The impact of getting a definitive answer to this question will be catastrophic for the LGBTQ+ community. It is best to leave the question unanswered.
If scientists prove that people are born gay and can link the development of same-sex attraction to a specific gene or genetic mutation, it will open the door for one of two things. If we are born gay and it proves to be a hereditary gene, homophobic parents carrying a foetus that has the gene could prove to terminate the pregnancy rather than give birth to an LGBTQ+ child. This would only serve to further marginalize the LGBTQ+ community. Alternatively, if it is a genetic mutation that causes same-sex attraction, the public will begin to view the LGBTQ+ community as victims of a disease. Neither of these outcomes will have positive outcomes for LGBTQ+ individuals.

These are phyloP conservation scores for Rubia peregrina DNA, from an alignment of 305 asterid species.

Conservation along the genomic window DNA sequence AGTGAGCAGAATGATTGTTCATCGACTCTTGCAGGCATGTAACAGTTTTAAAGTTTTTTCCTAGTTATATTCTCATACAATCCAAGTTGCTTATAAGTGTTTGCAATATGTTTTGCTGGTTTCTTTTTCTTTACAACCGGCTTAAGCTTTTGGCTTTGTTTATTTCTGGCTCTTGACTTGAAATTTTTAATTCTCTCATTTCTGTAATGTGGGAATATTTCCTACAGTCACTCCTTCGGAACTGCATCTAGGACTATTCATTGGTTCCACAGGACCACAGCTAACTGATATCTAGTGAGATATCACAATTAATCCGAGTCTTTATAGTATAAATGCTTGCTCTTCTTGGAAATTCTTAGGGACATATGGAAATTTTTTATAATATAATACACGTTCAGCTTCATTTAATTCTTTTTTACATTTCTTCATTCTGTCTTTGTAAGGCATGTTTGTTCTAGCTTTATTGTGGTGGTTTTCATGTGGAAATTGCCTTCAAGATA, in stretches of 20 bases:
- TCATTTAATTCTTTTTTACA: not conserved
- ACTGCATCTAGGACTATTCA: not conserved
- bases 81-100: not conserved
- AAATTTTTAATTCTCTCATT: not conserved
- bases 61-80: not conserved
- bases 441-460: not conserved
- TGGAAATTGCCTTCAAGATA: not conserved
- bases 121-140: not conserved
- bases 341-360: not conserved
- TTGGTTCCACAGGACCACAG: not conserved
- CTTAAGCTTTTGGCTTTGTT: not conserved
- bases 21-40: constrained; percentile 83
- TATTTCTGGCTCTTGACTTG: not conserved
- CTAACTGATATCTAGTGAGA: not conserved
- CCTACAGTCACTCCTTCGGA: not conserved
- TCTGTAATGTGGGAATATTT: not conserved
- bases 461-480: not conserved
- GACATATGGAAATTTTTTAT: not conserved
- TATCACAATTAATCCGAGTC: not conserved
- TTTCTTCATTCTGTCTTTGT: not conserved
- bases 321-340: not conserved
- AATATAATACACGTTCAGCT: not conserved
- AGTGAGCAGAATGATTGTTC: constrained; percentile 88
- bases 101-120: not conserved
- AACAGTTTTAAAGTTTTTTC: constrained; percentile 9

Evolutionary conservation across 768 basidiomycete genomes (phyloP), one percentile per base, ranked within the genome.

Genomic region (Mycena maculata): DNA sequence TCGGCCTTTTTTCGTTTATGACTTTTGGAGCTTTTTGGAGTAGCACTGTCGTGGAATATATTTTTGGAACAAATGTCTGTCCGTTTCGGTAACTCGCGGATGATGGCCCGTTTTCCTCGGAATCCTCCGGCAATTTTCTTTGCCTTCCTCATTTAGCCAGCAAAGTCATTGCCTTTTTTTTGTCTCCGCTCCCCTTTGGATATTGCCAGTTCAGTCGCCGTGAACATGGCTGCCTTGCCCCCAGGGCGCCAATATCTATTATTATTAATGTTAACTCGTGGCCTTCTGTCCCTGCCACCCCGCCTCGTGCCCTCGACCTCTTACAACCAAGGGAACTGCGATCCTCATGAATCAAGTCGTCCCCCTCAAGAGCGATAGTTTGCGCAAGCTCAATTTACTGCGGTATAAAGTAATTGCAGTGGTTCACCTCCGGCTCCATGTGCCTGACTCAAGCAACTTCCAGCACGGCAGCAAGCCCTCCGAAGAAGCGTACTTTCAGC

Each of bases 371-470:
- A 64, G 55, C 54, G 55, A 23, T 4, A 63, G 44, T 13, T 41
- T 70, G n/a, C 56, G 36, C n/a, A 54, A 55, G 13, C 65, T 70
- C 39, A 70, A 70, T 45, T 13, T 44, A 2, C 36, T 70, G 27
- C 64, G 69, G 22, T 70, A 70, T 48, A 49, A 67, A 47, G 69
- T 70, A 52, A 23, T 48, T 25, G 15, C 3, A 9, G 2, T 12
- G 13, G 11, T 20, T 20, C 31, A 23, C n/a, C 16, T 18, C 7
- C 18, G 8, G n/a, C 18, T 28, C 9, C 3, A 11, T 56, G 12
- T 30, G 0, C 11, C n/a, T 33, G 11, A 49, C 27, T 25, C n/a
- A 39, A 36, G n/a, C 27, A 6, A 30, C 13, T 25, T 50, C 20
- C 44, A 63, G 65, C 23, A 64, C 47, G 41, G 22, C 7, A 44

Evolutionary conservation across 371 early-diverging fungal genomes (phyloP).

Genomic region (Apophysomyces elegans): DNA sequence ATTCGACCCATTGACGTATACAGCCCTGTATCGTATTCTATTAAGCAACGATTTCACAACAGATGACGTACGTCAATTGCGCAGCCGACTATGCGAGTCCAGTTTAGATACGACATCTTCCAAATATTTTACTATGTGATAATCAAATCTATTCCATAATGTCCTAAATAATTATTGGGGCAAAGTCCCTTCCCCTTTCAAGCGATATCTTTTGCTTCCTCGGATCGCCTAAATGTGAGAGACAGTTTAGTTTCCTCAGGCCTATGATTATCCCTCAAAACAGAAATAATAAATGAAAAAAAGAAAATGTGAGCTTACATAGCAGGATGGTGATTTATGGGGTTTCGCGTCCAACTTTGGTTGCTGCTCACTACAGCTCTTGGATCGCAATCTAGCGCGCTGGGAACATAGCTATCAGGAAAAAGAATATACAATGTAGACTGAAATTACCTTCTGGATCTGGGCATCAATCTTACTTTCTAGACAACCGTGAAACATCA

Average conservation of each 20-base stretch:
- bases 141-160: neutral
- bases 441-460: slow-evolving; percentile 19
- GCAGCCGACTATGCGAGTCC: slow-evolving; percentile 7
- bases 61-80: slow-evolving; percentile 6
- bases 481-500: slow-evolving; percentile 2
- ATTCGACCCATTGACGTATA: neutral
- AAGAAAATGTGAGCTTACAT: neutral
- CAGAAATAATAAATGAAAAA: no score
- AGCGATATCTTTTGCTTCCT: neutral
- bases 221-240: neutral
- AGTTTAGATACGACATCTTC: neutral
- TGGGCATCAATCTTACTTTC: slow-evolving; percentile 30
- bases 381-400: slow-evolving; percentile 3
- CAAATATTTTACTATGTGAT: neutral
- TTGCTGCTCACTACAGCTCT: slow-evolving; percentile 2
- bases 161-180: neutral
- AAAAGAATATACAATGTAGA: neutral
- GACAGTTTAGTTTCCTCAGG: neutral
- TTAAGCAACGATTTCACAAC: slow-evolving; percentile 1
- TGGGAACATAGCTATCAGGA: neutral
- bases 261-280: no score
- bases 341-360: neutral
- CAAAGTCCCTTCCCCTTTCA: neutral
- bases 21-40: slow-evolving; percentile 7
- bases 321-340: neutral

Understanding why people are gay could lead to improved attitudes towards LGBTQ+ citizens. It could also lead to further public scrutiny of those that hold homophobic views and an end to damaging gay conversion therapies. All of these would be good outcomes.
[P1] The answer to the question of whether or not people are born gay will only have negative outcomes for the LGBTQ+ community. [P2] We should not seek to answer the question.
Rejecting the premises
[Rejecting P1] There are several important positive outcomes that could come from getting an answer to the question.